nyt chocolate chip cookie
At least seven people mentioned this recipe to me before I got around to making it. The New York Times did an article on the best chocolate chip cookie, and this is their final recipe. What sold me on it? Sea salt.
I think what put a lot of people off making this is that the dough must sit for 12-36 hours. When people want cookies, they want them now. It's hard enough to wait the helf-hour to an hour it takes to make regular cookies. Who thinks of wanting cookies 36 hours ahead of time? I think that this is probably also one of the reasons that more people don't make bread: the rising time. When you realize that you want bread with dinner, you don't usually have five hours until then to put it together. But I digress.
I made these for a trip to a music festival at pemberton, in canada. An eight hour drive plus two days of camping seemed to me an excellent excuse for cookies, and as I was unemployed I had the time in advance to make them and let the dough sit for its 36 hour siesta. The cookies that this recipe makes are indeed huge and delicious. It's hard to finish a whole one on your own, but the variety of textures that the large cookie yields is worth the effort. Crisp on the outside and soft in the middle, it's every kind of cookie at once. And the salt on the top sets off the sweet flavors and prevents the whole thing from being overwhelming. It's the perfect complexity. Really, it's all about the salt.
Chocolate Chip Cookies
Adapted from Jacques Torres
Time: 45 minutes (for 1 6-cookie batch), plus at least 24 hours’ chilling
2 cups minus 2 tablespoons (8 1/2 ounces) cake flour
1 2/3 cups (8 1/2 ounces) bread flour
(I used all all-purpose flour, to no ill effect)
1 1/4 teaspoons baking soda
1 1/2 teaspoons baking powder
1 1/2 teaspoons coarse salt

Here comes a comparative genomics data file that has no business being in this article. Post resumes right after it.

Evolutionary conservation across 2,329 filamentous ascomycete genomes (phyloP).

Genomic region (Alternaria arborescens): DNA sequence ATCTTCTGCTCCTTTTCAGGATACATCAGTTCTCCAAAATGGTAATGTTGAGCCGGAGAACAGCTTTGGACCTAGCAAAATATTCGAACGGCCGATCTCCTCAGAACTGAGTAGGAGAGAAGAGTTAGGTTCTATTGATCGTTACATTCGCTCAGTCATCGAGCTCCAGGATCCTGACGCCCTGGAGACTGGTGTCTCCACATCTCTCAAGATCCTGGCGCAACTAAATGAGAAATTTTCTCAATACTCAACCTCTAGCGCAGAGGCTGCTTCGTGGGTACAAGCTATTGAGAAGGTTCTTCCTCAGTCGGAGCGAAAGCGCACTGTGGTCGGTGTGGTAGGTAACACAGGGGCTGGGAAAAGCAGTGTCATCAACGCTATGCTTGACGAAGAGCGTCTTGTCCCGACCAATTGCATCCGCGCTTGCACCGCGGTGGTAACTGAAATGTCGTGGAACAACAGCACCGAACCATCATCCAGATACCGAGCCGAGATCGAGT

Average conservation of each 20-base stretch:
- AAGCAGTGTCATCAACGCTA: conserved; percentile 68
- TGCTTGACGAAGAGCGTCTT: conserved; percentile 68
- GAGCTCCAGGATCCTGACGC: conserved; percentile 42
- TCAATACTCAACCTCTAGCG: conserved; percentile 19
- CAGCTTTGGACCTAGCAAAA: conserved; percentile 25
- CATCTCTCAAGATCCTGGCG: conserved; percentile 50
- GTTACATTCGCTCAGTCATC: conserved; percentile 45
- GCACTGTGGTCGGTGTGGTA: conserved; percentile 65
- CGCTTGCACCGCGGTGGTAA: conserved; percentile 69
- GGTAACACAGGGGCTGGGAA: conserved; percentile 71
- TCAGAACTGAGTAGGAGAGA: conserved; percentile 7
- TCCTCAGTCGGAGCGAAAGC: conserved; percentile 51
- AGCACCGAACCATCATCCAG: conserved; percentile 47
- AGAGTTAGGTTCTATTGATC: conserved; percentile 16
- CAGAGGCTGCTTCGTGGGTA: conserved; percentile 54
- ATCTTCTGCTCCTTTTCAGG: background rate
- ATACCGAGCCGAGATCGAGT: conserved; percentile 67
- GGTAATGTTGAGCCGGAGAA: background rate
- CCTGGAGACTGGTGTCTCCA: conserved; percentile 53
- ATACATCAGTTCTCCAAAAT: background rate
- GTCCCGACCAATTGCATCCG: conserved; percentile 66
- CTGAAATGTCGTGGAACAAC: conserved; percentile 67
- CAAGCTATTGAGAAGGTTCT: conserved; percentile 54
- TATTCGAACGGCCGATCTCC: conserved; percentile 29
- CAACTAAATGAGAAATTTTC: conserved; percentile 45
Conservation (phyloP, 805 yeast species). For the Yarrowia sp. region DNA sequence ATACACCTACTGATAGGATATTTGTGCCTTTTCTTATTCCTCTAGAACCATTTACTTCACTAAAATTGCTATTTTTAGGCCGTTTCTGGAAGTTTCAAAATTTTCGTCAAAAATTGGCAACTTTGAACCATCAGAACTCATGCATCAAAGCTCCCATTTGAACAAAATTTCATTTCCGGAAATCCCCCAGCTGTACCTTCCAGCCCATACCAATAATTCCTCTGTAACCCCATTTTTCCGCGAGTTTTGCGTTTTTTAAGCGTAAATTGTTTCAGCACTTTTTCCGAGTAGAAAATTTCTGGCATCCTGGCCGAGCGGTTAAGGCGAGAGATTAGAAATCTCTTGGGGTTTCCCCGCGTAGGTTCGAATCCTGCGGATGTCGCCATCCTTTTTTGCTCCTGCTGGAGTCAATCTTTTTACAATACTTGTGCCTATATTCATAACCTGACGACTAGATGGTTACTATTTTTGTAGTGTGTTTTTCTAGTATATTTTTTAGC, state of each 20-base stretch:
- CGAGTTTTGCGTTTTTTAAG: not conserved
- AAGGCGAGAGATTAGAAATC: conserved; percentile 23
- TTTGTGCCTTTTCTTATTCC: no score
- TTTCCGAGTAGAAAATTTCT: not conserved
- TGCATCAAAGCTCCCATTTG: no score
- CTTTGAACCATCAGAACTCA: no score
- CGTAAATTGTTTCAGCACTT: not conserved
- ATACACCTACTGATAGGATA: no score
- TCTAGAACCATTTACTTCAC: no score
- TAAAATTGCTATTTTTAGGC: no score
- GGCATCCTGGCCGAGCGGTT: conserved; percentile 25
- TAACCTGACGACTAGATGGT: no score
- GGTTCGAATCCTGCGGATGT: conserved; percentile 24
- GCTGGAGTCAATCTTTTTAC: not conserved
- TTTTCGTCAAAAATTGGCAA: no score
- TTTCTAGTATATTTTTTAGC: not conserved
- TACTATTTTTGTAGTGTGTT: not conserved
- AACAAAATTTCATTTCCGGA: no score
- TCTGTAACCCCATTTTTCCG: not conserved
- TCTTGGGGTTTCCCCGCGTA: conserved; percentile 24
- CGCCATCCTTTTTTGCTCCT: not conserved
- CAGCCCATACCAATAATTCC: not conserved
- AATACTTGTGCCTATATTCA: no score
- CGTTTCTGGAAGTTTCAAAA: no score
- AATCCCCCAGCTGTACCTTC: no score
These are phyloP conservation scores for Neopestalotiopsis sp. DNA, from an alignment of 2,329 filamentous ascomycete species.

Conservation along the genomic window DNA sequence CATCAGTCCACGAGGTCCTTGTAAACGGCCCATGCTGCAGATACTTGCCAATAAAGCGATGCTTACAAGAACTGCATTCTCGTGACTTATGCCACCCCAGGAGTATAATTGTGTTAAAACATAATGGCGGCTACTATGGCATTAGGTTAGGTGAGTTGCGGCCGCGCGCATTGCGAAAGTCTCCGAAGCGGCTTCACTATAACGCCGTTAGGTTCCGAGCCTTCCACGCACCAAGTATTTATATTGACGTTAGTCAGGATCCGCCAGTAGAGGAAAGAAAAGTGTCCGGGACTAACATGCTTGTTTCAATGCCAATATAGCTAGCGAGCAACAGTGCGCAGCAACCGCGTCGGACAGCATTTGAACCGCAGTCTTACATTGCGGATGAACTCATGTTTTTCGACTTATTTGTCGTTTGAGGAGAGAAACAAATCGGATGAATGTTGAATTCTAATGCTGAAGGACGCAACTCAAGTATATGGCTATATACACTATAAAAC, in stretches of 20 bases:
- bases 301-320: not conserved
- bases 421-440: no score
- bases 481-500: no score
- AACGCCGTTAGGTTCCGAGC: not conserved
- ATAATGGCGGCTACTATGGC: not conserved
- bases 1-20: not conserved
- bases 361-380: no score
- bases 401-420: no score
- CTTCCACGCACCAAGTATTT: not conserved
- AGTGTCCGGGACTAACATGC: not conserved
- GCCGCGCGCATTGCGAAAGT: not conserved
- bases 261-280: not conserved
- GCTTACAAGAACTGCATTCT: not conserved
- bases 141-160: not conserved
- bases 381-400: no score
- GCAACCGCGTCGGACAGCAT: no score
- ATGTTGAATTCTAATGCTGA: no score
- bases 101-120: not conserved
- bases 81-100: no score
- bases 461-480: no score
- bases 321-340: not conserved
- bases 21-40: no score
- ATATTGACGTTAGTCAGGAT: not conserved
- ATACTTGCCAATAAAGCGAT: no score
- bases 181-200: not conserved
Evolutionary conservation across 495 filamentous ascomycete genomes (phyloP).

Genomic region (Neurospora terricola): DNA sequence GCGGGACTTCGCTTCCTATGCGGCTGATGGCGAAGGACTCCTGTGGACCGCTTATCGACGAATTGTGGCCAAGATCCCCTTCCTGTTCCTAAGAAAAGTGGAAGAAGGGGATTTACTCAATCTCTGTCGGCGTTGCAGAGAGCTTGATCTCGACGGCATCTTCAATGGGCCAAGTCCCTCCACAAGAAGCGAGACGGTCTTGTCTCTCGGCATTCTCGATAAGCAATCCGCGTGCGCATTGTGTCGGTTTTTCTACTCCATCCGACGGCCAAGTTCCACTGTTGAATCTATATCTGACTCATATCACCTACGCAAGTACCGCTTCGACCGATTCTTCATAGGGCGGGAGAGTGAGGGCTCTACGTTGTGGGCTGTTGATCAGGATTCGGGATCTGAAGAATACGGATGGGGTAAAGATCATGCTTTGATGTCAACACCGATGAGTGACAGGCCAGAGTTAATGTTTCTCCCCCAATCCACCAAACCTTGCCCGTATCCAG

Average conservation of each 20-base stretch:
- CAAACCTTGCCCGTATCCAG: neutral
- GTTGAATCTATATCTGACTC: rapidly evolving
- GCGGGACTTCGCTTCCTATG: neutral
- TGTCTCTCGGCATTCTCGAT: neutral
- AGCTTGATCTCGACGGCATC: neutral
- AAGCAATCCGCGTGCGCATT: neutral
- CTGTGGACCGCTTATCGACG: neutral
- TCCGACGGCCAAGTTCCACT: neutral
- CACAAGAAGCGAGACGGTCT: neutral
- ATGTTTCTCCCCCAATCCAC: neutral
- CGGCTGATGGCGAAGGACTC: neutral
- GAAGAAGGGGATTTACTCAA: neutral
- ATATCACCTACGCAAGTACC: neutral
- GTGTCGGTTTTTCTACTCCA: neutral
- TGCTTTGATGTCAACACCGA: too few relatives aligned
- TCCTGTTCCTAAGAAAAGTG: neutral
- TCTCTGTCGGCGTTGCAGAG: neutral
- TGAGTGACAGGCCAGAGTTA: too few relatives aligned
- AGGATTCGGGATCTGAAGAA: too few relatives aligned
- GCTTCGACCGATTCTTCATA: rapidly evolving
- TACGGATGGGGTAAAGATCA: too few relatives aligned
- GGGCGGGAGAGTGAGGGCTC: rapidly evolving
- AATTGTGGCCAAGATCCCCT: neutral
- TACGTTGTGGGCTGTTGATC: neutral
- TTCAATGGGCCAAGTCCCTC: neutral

2 1/2 sticks (1 1/4 cups) unsalted butter
1 1/4 cups (10 ounces) light brown sugar
1 cup plus 2 tablespoons (8 ounces) granulated sugar
2 large eggs
2 teaspoons natural vanilla extract
1 1/4 pounds bittersweet chocolate disks or fèves, at least 60 percent cacao content
1. Sift flours, baking soda, baking powder and salt into a bowl. Set aside.
2. Using a mixer fitted with paddle attachment, cream butter and sugars together until very light, about 5 minutes. Add eggs, one at a time, mixing well after each addition. Stir in the vanilla. Reduce speed to low, add dry ingredients and mix until just combined, 5 to 10 seconds. Drop chocolate pieces in and incorporate them without breaking them. Press plastic wrap against dough and refrigerate for 24 to 36 hours. Dough may be used in batches, and can be refrigerated for up to 72 hours.
3. When ready to bake, preheat oven to 350 degrees. Line a baking sheet with parchment paper or a nonstick baking mat. Set aside.
4. Scoop 6 3 1/2-ounce mounds of dough (the size of generous golf balls) onto baking sheet, making sure to turn horizontally any chocolate pieces that are poking up; it will make for a more attractive cookie. Sprinkle lightly with sea salt and bake until golden brown but still soft, 18 to 20 minutes. Transfer sheet to a wire rack for 10 minutes, then slip cookies onto another rack to cool a bit more. Repeat with remaining dough, or reserve dough, refrigerated, for baking remaining batches the next day. Eat warm, with a big napkin.
Yield: 1 1/2 dozen 5-inch cookies.